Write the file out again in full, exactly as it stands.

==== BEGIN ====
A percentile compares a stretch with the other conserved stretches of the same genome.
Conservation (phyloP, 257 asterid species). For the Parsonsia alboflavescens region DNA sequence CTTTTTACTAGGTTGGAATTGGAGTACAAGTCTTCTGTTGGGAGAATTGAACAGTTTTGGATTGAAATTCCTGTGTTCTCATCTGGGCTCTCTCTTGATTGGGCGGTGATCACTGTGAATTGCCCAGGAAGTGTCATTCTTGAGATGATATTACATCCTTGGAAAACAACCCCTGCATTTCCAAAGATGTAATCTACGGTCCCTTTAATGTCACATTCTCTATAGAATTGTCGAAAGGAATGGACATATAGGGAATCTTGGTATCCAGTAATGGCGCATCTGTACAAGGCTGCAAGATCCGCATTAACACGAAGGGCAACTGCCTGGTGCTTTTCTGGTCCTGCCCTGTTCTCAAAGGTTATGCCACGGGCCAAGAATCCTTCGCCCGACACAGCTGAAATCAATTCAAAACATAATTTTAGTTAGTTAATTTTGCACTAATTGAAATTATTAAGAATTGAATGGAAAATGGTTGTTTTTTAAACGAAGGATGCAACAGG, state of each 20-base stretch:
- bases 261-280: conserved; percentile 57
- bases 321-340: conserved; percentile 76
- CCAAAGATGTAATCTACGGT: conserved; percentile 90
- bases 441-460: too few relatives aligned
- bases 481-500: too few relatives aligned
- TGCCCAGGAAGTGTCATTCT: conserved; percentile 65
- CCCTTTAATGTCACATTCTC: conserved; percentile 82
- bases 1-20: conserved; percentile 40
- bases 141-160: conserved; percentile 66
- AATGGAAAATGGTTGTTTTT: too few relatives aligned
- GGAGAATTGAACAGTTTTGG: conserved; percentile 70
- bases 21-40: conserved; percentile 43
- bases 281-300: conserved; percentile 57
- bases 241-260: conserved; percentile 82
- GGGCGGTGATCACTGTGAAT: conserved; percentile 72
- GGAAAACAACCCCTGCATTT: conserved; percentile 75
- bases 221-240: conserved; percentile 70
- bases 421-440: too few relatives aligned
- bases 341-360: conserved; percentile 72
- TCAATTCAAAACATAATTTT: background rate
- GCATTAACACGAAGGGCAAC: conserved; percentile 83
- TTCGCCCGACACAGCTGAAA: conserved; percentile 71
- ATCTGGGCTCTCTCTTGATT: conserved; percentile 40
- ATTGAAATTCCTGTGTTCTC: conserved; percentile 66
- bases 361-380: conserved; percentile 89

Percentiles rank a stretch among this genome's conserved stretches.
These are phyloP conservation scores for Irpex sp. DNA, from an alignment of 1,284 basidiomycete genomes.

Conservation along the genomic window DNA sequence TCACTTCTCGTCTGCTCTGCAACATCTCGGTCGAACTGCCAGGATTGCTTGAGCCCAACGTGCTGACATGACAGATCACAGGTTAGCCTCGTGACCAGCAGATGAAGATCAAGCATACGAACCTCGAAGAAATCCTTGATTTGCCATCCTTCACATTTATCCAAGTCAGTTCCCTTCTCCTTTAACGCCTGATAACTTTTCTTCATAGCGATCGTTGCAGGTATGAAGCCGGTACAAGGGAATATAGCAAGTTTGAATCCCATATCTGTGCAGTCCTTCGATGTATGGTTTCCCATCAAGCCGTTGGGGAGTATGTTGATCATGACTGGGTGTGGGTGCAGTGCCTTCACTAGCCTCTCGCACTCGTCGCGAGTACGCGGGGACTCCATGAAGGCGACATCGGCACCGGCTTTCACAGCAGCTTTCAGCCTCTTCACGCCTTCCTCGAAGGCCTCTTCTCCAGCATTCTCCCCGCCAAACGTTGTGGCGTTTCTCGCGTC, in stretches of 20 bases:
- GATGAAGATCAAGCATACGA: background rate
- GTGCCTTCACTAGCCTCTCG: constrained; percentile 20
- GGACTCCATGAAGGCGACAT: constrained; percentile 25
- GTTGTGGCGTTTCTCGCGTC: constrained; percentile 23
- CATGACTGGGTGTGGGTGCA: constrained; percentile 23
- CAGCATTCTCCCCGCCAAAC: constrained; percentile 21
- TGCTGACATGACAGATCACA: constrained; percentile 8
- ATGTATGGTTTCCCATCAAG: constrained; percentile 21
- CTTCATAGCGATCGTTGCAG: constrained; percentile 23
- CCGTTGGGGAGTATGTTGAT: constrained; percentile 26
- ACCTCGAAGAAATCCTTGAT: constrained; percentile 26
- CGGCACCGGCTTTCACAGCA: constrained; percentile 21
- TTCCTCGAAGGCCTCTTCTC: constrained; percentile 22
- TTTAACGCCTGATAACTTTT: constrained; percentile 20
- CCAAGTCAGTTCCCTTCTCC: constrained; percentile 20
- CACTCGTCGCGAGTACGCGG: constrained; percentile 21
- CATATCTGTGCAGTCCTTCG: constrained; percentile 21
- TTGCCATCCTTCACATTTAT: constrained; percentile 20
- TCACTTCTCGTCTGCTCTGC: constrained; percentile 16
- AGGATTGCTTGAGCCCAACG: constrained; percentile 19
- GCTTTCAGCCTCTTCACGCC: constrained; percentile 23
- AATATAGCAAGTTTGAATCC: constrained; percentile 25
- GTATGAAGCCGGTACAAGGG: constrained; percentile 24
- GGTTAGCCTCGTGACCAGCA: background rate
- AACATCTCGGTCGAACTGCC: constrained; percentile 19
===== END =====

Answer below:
A percentile compares a stretch with the other conserved stretches of the same genome.
Conservation (phyloP, 257 asterid species). For the Parsonsia alboflavescens region DNA sequence CTTTTTACTAGGTTGGAATTGGAGTACAAGTCTTCTGTTGGGAGAATTGAACAGTTTTGGATTGAAATTCCTGTGTTCTCATCTGGGCTCTCTCTTGATTGGGCGGTGATCACTGTGAATTGCCCAGGAAGTGTCATTCTTGAGATGATATTACATCCTTGGAAAACAACCCCTGCATTTCCAAAGATGTAATCTACGGTCCCTTTAATGTCACATTCTCTATAGAATTGTCGAAAGGAATGGACATATAGGGAATCTTGGTATCCAGTAATGGCGCATCTGTACAAGGCTGCAAGATCCGCATTAACACGAAGGGCAACTGCCTGGTGCTTTTCTGGTCCTGCCCTGTTCTCAAAGGTTATGCCACGGGCCAAGAATCCTTCGCCCGACACAGCTGAAATCAATTCAAAACATAATTTTAGTTAGTTAATTTTGCACTAATTGAAATTATTAAGAATTGAATGGAAAATGGTTGTTTTTTAAACGAAGGATGCAACAGG, state of each 20-base stretch:
- bases 261-280: conserved; percentile 57
- bases 321-340: conserved; percentile 76
- CCAAAGATGTAATCTACGGT: conserved; percentile 90
- bases 441-460: too few relatives aligned
- bases 481-500: too few relatives aligned
- TGCCCAGGAAGTGTCATTCT: conserved; percentile 65
- CCCTTTAATGTCACATTCTC: conserved; percentile 82
- bases 1-20: conserved; percentile 40
- bases 141-160: conserved; percentile 66
- AATGGAAAATGGTTGTTTTT: too few relatives aligned
- GGAGAATTGAACAGTTTTGG: conserved; percentile 70
- bases 21-40: conserved; percentile 43
- bases 281-300: conserved; percentile 57
- bases 241-260: conserved; percentile 82
- GGGCGGTGATCACTGTGAAT: conserved; percentile 72
- GGAAAACAACCCCTGCATTT: conserved; percentile 75
- bases 221-240: conserved; percentile 70
- bases 421-440: too few relatives aligned
- bases 341-360: conserved; percentile 72
- TCAATTCAAAACATAATTTT: background rate
- GCATTAACACGAAGGGCAAC: conserved; percentile 83
- TTCGCCCGACACAGCTGAAA: conserved; percentile 71
- ATCTGGGCTCTCTCTTGATT: conserved; percentile 40
- ATTGAAATTCCTGTGTTCTC: conserved; percentile 66
- bases 361-380: conserved; percentile 89

Percentiles rank a stretch among this genome's conserved stretches.
These are phyloP conservation scores for Irpex sp. DNA, from an alignment of 1,284 basidiomycete genomes.

Conservation along the genomic window DNA sequence TCACTTCTCGTCTGCTCTGCAACATCTCGGTCGAACTGCCAGGATTGCTTGAGCCCAACGTGCTGACATGACAGATCACAGGTTAGCCTCGTGACCAGCAGATGAAGATCAAGCATACGAACCTCGAAGAAATCCTTGATTTGCCATCCTTCACATTTATCCAAGTCAGTTCCCTTCTCCTTTAACGCCTGATAACTTTTCTTCATAGCGATCGTTGCAGGTATGAAGCCGGTACAAGGGAATATAGCAAGTTTGAATCCCATATCTGTGCAGTCCTTCGATGTATGGTTTCCCATCAAGCCGTTGGGGAGTATGTTGATCATGACTGGGTGTGGGTGCAGTGCCTTCACTAGCCTCTCGCACTCGTCGCGAGTACGCGGGGACTCCATGAAGGCGACATCGGCACCGGCTTTCACAGCAGCTTTCAGCCTCTTCACGCCTTCCTCGAAGGCCTCTTCTCCAGCATTCTCCCCGCCAAACGTTGTGGCGTTTCTCGCGTC, in stretches of 20 bases:
- GATGAAGATCAAGCATACGA: background rate
- GTGCCTTCACTAGCCTCTCG: constrained; percentile 20
- GGACTCCATGAAGGCGACAT: constrained; percentile 25
- GTTGTGGCGTTTCTCGCGTC: constrained; percentile 23
- CATGACTGGGTGTGGGTGCA: constrained; percentile 23
- CAGCATTCTCCCCGCCAAAC: constrained; percentile 21
- TGCTGACATGACAGATCACA: constrained; percentile 8
- ATGTATGGTTTCCCATCAAG: constrained; percentile 21
- CTTCATAGCGATCGTTGCAG: constrained; percentile 23
- CCGTTGGGGAGTATGTTGAT: constrained; percentile 26
- ACCTCGAAGAAATCCTTGAT: constrained; percentile 26
- CGGCACCGGCTTTCACAGCA: constrained; percentile 21
- TTCCTCGAAGGCCTCTTCTC: constrained; percentile 22
- TTTAACGCCTGATAACTTTT: constrained; percentile 20
- CCAAGTCAGTTCCCTTCTCC: constrained; percentile 20
- CACTCGTCGCGAGTACGCGG: constrained; percentile 21
- CATATCTGTGCAGTCCTTCG: constrained; percentile 21
- TTGCCATCCTTCACATTTAT: constrained; percentile 20
- TCACTTCTCGTCTGCTCTGC: constrained; percentile 16
- AGGATTGCTTGAGCCCAACG: constrained; percentile 19
- GCTTTCAGCCTCTTCACGCC: constrained; percentile 23
- AATATAGCAAGTTTGAATCC: constrained; percentile 25
- GTATGAAGCCGGTACAAGGG: constrained; percentile 24
- GGTTAGCCTCGTGACCAGCA: background rate
- AACATCTCGGTCGAACTGCC: constrained; percentile 19